Paleoeskimo Demographic History in the Canadian Arctic (ca. 4800-800 B.P.) and its Relationship to Mid-Late Holocene Climate Variability.

Monday, 15 December 2014: 2:10 PM
James Michael Savelle, McGill University, Montreal, QC, Canada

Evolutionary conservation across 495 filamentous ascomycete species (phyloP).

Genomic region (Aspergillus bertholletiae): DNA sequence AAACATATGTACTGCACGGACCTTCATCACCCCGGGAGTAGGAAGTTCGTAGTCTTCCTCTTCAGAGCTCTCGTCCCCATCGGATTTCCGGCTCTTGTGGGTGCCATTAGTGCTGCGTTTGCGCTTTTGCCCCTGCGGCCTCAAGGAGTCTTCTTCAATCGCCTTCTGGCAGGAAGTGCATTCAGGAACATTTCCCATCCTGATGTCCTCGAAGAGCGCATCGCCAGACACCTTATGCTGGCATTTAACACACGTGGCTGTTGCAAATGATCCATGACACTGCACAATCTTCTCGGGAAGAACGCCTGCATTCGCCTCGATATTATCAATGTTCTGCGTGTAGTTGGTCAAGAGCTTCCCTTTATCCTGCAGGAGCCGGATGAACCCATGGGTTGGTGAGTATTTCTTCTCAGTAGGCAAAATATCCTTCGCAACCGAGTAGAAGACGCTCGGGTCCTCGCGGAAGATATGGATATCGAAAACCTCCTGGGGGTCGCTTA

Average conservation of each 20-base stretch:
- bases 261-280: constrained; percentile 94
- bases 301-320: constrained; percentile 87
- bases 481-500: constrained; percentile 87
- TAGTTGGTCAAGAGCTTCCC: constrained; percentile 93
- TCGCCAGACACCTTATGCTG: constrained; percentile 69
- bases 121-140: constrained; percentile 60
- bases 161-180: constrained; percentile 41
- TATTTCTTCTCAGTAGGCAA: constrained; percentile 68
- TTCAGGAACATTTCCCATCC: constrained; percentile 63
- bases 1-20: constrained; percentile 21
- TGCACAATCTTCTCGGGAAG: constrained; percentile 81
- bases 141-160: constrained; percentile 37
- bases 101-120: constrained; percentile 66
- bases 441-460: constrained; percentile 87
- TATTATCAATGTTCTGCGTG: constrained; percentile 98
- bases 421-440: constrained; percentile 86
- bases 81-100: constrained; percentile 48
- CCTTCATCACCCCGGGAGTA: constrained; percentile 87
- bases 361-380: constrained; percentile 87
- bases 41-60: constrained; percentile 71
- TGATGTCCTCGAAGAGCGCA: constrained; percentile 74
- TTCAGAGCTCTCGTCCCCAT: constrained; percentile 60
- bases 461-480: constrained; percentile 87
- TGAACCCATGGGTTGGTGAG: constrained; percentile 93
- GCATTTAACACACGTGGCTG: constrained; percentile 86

Paleoeskimos were the first occupants of the central and eastern Canadian Arctic, spreading east from the Bering Strait region beginning approximately 4800 B.P., and occupied much of the Canadian Arctic through to their eventual disappearance ca. 800 B.P. Extensive regional archaeological site surveys throughout this area by the author and Arthur S. Dyke indicate that Paleoskimo populations underwent a series of population ‘boom’ (rapid expansion) and ‘bust’ (population declines and local extinctions) over the 4,000 year occupation history, including in the purported stable ‘core area’ of Foxe Basin. In this paper, we examine the contemporaneity of the local boom and bust cycles in a pan-Canadian Arctic context, and in turn examine the relationship of these cycles to mid-late Holocene climate variability.